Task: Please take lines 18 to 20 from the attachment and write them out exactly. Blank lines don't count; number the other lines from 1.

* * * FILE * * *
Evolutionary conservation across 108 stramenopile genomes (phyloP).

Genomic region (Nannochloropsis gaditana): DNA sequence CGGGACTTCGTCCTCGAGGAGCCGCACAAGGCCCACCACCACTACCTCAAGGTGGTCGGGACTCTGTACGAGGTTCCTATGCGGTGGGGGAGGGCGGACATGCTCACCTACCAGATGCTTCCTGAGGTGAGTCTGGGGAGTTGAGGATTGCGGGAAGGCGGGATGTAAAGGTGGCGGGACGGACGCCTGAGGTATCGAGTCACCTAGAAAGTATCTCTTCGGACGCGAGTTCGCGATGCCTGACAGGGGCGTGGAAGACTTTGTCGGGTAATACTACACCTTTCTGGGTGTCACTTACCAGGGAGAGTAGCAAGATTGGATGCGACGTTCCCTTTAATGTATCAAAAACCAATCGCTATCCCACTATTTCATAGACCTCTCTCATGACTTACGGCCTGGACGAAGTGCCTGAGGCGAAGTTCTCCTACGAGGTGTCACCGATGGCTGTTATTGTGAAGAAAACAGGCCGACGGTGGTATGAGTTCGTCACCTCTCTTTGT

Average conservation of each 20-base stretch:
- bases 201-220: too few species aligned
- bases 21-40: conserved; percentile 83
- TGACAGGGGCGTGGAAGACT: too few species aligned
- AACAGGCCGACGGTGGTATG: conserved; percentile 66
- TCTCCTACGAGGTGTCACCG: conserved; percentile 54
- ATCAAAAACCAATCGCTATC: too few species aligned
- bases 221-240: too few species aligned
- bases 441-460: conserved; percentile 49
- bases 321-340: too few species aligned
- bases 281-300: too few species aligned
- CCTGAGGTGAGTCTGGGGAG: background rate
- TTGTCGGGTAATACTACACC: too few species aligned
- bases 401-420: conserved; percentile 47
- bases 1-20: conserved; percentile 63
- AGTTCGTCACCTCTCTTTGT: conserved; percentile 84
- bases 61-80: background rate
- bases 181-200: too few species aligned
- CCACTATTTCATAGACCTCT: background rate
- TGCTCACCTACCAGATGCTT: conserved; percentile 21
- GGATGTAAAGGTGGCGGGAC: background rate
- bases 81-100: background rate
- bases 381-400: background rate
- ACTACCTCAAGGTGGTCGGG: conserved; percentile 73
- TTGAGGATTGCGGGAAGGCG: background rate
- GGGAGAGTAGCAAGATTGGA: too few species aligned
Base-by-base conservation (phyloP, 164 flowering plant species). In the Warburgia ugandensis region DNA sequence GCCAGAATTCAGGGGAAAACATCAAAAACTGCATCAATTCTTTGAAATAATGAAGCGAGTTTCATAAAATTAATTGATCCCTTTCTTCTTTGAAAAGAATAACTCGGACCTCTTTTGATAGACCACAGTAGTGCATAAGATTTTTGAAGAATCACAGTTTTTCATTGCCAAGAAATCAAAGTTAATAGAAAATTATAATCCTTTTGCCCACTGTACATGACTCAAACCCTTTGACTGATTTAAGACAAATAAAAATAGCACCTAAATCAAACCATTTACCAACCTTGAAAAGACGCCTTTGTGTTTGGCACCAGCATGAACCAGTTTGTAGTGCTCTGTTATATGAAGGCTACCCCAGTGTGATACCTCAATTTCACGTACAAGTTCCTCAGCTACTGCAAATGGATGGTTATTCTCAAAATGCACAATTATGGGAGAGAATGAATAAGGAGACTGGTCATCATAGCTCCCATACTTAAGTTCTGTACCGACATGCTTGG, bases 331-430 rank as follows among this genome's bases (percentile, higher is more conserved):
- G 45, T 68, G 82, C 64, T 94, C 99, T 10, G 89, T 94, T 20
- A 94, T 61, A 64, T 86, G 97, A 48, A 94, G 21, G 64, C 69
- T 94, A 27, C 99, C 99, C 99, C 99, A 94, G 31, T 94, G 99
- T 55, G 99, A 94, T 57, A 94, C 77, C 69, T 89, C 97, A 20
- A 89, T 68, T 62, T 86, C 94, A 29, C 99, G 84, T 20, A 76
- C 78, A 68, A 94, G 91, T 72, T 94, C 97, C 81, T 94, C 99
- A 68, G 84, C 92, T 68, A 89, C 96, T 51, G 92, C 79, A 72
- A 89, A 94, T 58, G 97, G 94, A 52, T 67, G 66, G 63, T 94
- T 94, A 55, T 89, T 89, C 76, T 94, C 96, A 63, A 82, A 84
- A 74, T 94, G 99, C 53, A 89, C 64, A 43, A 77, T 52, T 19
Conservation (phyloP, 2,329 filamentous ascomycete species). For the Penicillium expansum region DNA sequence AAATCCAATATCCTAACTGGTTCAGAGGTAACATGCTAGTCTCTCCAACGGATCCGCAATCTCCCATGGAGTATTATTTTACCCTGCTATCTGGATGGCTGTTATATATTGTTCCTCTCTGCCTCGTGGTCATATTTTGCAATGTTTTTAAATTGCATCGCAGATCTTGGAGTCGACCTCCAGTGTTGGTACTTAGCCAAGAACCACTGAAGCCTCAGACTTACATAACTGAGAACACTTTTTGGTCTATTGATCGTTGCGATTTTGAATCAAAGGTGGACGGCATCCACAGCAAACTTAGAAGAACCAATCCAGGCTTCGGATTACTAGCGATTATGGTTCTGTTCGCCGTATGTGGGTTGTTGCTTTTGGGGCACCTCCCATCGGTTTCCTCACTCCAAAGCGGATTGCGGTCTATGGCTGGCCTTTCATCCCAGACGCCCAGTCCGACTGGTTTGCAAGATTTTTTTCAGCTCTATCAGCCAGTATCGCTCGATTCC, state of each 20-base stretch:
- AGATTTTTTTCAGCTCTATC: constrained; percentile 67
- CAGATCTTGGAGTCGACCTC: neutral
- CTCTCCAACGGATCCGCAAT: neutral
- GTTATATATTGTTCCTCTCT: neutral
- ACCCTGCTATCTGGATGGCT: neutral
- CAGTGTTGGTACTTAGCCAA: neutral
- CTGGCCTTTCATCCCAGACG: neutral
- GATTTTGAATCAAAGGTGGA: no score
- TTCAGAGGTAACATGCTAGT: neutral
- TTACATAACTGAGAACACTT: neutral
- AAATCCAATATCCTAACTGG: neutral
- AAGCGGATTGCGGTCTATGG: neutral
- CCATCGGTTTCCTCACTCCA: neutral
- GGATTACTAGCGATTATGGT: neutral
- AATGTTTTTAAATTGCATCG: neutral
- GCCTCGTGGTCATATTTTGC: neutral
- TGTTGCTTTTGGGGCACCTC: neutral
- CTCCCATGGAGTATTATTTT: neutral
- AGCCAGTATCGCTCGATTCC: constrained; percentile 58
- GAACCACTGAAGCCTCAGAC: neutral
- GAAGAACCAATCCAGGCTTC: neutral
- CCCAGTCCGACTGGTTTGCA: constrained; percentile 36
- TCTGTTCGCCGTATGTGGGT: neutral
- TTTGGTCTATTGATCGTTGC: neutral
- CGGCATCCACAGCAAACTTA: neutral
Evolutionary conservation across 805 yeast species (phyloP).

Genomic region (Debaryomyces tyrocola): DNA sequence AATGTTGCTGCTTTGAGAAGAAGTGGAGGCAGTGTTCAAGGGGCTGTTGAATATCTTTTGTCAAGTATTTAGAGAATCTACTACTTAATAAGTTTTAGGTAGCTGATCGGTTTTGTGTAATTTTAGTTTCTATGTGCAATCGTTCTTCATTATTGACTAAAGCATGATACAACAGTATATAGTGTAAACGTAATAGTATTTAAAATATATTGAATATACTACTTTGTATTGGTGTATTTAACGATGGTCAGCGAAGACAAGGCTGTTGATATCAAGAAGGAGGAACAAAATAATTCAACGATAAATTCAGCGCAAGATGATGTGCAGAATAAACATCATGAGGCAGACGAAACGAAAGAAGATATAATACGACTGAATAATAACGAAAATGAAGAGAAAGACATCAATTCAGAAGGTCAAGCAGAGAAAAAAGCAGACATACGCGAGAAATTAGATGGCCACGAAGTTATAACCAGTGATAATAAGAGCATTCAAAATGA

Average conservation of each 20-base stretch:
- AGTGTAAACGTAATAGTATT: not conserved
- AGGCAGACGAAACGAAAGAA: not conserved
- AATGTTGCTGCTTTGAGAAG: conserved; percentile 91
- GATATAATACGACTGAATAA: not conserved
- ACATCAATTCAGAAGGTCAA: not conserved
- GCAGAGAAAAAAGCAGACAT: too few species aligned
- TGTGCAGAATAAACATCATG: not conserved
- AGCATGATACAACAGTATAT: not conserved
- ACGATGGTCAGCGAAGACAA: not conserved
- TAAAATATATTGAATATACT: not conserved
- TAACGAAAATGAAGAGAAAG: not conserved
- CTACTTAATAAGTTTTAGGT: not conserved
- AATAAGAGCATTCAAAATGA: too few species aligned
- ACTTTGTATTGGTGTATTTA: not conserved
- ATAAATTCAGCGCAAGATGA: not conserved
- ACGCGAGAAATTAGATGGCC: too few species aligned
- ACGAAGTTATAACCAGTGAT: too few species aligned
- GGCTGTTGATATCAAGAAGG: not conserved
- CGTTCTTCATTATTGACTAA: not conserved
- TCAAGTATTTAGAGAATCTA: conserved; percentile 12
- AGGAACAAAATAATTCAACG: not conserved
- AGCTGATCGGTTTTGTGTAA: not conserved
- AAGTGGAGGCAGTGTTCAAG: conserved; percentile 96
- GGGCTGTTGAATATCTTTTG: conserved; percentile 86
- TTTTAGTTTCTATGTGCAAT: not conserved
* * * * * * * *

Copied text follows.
- AGTTCGTCACCTCTCTTTGT: conserved; percentile 84
- bases 61-80: background rate
- bases 181-200: too few species aligned